Senate Passes Legislation to Create a Paint Stewardship Program to Improve the Environment, Create Green Jobs, and Reduce Local Government Costs

The New York State Senate today passed legislation that would help efforts to continue reducing the amount of household hazardous waste in communities, while also helping to cut costs to local governments. The bill (S4926C), sponsored by Senator Tom O’Mara (R-C-I, Big Flats), would establish an industry-sponsored Paint Stewardship Program to reduce the costly burden faced by local governments when collecting and disposing of post-consumer paint.

Senator O’Mara, Chairman of the Senate Environmental Conservation Committee, said, “This legislation exemplifies how much we can accomplish by working together with industry on important environmental concerns. Seeking common ground and cooperation, rather than government cramming unreasonable demands down the throat of industry, can help give New York State a more business friendly environment and actually result in better, more workable laws. Working together will go a long way in reaching an end result on other important issues that would benefit our state fiscally, economically, and environmentally.”

The national Product Stewardship Institute estimates that approximately 3.1 million gallons of paint go unused each year in New York State -- with the costs of collecting and managing the paint’s disposal mostly falling on local governments.  

This measure would make paint manufacturers responsible for managing the recycling and disposal of unused paint, saving local governments approximately $25 million annually. It directs the state Department of Environmental Conservation (DEC) to create a plan for paint manufacturers and sellers to cover the costs of a statewide, not-for-profit Paint Stewardship Program. The program would minimize the involvement of local governments in the management of post-consumer paint by reducing its generation. Agreements would be established to collect, transport, reuse, recycle, and/or burn post-consumer paint at appropriately licensed collection sites and facilities using environmentally sound management practices. The plan would also include details on annual program audits and reports, education and outreach to consumers, and how the post-consumer paint will be collected, treated, stored, transported, and disposed.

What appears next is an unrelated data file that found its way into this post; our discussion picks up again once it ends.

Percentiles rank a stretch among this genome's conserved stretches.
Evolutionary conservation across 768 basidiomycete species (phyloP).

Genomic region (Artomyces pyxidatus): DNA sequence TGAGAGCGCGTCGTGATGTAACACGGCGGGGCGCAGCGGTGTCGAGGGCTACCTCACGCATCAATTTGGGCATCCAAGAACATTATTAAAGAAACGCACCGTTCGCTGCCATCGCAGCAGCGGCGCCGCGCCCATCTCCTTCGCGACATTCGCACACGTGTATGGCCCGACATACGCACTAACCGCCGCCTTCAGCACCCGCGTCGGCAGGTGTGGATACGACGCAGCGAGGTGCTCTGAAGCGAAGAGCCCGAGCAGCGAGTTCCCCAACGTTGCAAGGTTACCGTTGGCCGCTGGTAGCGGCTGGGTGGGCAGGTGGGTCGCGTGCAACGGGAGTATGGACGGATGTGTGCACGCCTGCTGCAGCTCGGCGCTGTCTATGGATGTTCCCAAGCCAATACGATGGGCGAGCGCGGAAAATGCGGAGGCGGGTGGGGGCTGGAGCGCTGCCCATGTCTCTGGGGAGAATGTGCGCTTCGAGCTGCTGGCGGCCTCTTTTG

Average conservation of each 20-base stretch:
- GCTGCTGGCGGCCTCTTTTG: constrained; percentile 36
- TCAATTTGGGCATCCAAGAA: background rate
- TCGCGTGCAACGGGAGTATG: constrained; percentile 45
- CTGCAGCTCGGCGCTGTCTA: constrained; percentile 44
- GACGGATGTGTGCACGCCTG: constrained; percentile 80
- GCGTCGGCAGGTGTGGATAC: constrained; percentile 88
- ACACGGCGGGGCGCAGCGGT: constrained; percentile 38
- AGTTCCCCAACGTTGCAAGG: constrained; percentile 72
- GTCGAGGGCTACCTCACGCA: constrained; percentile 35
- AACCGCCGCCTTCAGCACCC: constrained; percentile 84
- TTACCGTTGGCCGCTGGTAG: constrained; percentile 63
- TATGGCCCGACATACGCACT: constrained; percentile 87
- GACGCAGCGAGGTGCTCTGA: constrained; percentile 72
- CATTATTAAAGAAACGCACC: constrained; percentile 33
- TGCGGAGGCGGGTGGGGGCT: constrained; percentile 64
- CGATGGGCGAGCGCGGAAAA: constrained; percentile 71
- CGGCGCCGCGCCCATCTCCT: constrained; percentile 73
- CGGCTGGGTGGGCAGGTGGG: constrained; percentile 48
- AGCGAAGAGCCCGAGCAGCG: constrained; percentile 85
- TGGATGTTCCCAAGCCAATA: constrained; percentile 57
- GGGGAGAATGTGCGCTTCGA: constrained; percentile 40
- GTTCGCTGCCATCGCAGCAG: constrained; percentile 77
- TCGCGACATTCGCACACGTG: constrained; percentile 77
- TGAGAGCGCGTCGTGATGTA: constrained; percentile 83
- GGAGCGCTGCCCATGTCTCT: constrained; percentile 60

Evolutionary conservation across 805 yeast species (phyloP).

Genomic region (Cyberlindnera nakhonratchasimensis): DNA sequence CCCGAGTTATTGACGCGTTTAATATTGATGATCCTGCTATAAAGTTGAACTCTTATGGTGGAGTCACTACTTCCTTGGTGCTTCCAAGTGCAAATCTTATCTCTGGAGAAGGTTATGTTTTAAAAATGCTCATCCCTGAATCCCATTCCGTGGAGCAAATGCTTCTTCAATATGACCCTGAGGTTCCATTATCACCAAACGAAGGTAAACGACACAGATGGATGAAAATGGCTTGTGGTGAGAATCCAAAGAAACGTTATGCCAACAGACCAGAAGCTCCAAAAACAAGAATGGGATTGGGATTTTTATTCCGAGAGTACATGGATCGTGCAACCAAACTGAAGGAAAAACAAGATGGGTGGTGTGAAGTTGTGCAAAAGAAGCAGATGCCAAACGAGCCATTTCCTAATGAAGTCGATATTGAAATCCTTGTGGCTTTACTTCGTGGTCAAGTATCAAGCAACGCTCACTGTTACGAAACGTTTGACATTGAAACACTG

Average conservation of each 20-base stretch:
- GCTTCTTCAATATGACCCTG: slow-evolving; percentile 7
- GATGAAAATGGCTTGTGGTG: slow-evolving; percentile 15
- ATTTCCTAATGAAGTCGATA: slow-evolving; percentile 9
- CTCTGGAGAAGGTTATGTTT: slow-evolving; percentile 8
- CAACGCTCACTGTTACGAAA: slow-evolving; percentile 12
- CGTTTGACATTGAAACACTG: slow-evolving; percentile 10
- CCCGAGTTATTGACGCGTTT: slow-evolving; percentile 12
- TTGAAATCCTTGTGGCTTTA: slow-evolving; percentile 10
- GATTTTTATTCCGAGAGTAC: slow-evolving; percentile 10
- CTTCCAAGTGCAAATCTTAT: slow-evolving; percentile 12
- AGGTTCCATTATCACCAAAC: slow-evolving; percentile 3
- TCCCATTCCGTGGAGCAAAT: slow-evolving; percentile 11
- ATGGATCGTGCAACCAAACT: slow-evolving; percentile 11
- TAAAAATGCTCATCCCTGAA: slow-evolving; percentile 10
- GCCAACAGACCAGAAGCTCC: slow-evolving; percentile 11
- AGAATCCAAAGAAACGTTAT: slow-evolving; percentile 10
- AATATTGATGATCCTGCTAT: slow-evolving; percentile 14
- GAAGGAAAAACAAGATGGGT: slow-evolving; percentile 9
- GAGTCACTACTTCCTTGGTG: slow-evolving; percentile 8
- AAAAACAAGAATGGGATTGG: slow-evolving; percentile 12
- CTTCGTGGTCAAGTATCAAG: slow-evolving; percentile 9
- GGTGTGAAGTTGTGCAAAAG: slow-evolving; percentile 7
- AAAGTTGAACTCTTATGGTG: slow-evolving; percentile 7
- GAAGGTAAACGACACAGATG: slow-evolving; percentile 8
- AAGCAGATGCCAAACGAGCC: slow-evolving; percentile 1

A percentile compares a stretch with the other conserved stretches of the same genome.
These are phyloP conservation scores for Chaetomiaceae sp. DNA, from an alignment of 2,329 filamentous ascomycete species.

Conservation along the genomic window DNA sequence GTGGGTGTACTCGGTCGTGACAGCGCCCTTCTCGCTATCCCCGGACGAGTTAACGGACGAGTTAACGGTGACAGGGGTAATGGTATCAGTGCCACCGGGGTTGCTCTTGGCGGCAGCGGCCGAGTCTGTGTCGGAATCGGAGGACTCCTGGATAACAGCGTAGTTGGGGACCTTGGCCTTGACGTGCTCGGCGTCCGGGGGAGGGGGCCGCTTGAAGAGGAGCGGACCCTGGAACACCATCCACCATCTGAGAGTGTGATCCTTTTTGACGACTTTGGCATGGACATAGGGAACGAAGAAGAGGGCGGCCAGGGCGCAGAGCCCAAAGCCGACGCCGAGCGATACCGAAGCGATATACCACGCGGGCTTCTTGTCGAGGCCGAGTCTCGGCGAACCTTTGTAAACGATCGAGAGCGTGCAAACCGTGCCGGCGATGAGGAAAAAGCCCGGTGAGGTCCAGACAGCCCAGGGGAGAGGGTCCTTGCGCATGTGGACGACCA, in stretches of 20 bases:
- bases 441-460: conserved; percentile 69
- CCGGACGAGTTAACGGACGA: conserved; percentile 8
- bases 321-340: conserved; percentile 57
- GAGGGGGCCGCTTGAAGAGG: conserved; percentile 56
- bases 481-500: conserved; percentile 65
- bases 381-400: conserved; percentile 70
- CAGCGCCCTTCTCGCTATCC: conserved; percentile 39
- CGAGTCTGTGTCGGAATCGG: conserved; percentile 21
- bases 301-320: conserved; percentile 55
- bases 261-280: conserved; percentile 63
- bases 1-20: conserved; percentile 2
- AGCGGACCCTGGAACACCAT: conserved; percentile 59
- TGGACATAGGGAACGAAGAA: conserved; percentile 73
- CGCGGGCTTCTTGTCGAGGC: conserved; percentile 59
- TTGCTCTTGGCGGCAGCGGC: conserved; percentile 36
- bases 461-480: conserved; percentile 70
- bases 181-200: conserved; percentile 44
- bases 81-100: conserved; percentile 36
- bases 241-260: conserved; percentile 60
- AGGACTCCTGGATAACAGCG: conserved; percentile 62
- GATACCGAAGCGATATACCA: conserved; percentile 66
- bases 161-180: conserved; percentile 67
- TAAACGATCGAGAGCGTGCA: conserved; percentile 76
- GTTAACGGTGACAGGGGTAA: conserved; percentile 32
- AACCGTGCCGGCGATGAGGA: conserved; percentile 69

In addition to reduced costs for local taxpayers, a Paint Stewardship Program will create convenient recycling opportunities and green sector jobs, reduce disposal in favor of recycling, and result in less waste as consumers become smarter and more efficient shoppers for paint. The measure has drawn the support of a range of environmental advocacy organizations, paint industry representatives, and municipal agencies, including: Onondaga County Resource Recovery Agency; Madison County Department of Solid Waste and Sanitation; American Coatings Association; New York Product Stewardship Council; Citizens Campaign for the Environment; and the National Resources Defense Council. The legislation was also cited last session as a priority bill by the joint, bipartisan New York State Caucus of Environmental Legislators. 

Other states that have implemented comparable programs are showing impressive results - Oregon has collected and recycled over 1 million gallons of paint since its program was implemented in July 2010; California launched its program in 2012 and has over 350 new collection locations accepting paint for recycling.

The bill has been sent to the Assembly.

Senators Involved